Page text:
This article offers a theoretical and ethnographic account of what I term “epidemic policing.” The article introduces the notion of epidemic policing to show how Danish measures for countering violent extremism are based on an epidemiological approach resembling the World Health Organization public health rationale, and how the field of countering violent extremism policing is itself expanding in epidemic ways. With an empirical starting point in ethnographic fieldwork among the police in Denmark’s second city, Aarhus, the article ponders the intersection between crime prevention and countering violent extremism in urban policing. The article shows that while traditional Danish crime prevention has been marked by conventional processes of securitization and topographical forms of policing, a particular form of topological policing is implied in the security logics of countering violent extremism. This new form of policing entails a reconfiguration of the epidemiological approach, including a diffusion of encoded risk categories, an expansion of institutional security infrastructures, and a de-territorialization of the space that is being policed. The article argues that this reconfiguration of Danish urban policing is a highly spatialized process, which has resulted in the co-production of intensified territorial control and an inert potentiality of policing everywhere in the city.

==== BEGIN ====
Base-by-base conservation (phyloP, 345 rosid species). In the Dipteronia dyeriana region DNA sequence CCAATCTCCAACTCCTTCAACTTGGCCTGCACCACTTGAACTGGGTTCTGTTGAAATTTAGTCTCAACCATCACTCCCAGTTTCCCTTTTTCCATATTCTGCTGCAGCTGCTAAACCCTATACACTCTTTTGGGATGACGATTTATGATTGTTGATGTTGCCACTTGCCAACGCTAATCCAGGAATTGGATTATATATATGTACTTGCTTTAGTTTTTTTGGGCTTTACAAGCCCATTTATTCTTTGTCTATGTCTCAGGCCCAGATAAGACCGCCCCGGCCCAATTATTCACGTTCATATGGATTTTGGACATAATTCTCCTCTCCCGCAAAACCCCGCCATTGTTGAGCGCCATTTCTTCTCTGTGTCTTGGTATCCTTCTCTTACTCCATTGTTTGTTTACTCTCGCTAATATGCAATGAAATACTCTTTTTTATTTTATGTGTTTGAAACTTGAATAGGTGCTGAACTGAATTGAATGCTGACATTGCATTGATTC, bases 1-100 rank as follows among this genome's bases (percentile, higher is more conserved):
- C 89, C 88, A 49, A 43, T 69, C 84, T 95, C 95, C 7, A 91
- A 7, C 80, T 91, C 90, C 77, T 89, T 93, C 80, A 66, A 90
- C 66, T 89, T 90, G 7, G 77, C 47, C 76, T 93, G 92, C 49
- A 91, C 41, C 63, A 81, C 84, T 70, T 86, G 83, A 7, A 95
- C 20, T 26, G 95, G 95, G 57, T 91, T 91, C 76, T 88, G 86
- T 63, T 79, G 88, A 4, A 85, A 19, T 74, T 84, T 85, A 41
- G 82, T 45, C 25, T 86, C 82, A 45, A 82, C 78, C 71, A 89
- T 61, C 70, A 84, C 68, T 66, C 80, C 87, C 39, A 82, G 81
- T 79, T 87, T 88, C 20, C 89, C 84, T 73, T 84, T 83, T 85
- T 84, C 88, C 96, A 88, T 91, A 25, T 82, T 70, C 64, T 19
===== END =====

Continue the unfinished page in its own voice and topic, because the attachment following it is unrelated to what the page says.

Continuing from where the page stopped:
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Publiceret iEnvironment & Planning D: Society and Space